The reform of the EU procurement directives offers a number of opportunities to further sustainable and innovative public procurement. However there is a large amount of work still to be done at the national and local levels, and some opportunities have been missed during the reform process.
Many parts of Europe have faced flooding in recent weeks, prompting governments to intervene with rescue services, evacuation and containment measures. If severe weather continues, further intervention will be needed to assist farmers and those whose homes and businesses are damaged. In the longer term, governments may seek to develop better warning and defence mechanisms, and to adapt planning systems to take account of the effects of climate change. The risks and challenges posed by floods are not new, but their pattern and impact mean public authorities need to invest in innovative and sustainable products, services and works projects.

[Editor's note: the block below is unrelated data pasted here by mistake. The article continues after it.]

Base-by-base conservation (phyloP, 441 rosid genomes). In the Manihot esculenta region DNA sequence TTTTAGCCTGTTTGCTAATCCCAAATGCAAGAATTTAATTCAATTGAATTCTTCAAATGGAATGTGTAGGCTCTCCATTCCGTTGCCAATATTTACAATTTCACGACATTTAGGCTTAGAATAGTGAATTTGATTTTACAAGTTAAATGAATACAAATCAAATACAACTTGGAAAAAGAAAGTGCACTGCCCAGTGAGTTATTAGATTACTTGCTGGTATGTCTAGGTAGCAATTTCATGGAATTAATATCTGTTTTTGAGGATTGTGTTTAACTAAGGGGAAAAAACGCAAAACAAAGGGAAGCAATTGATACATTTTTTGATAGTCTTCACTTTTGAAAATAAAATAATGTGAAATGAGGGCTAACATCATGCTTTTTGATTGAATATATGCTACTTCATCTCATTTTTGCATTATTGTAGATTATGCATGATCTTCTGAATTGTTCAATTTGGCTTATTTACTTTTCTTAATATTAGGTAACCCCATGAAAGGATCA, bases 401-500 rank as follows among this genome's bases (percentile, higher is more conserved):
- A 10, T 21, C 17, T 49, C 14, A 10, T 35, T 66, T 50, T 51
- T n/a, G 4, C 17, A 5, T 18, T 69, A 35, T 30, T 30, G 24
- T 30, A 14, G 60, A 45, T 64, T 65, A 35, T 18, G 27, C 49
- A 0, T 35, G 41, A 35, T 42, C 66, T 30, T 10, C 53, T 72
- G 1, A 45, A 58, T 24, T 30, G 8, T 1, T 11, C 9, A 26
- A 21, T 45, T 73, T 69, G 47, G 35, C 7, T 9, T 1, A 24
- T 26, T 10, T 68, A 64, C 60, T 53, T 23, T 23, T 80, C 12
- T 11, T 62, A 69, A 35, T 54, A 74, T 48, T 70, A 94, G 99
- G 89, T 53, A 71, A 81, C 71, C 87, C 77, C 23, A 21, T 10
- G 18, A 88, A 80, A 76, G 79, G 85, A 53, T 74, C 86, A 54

Will the new rules on procurement assist public authorities in making these and other important investments while still achieving value for money? One of the stated objectives of the reform was to facilitate strategic procurement taking account of environmental, social and innovation factors. Another was to provide more flexibility in procedures and timelines, complemented by greater use of e-procurement. Given the first two goals, the idea that the reform could also result in a 'simplification' was perhaps unrealistic. The reform process itself, which involved a series of compromises between the European Commission, Parliament and Council (representing the Member States) highlighted the tension between these various ambitions.
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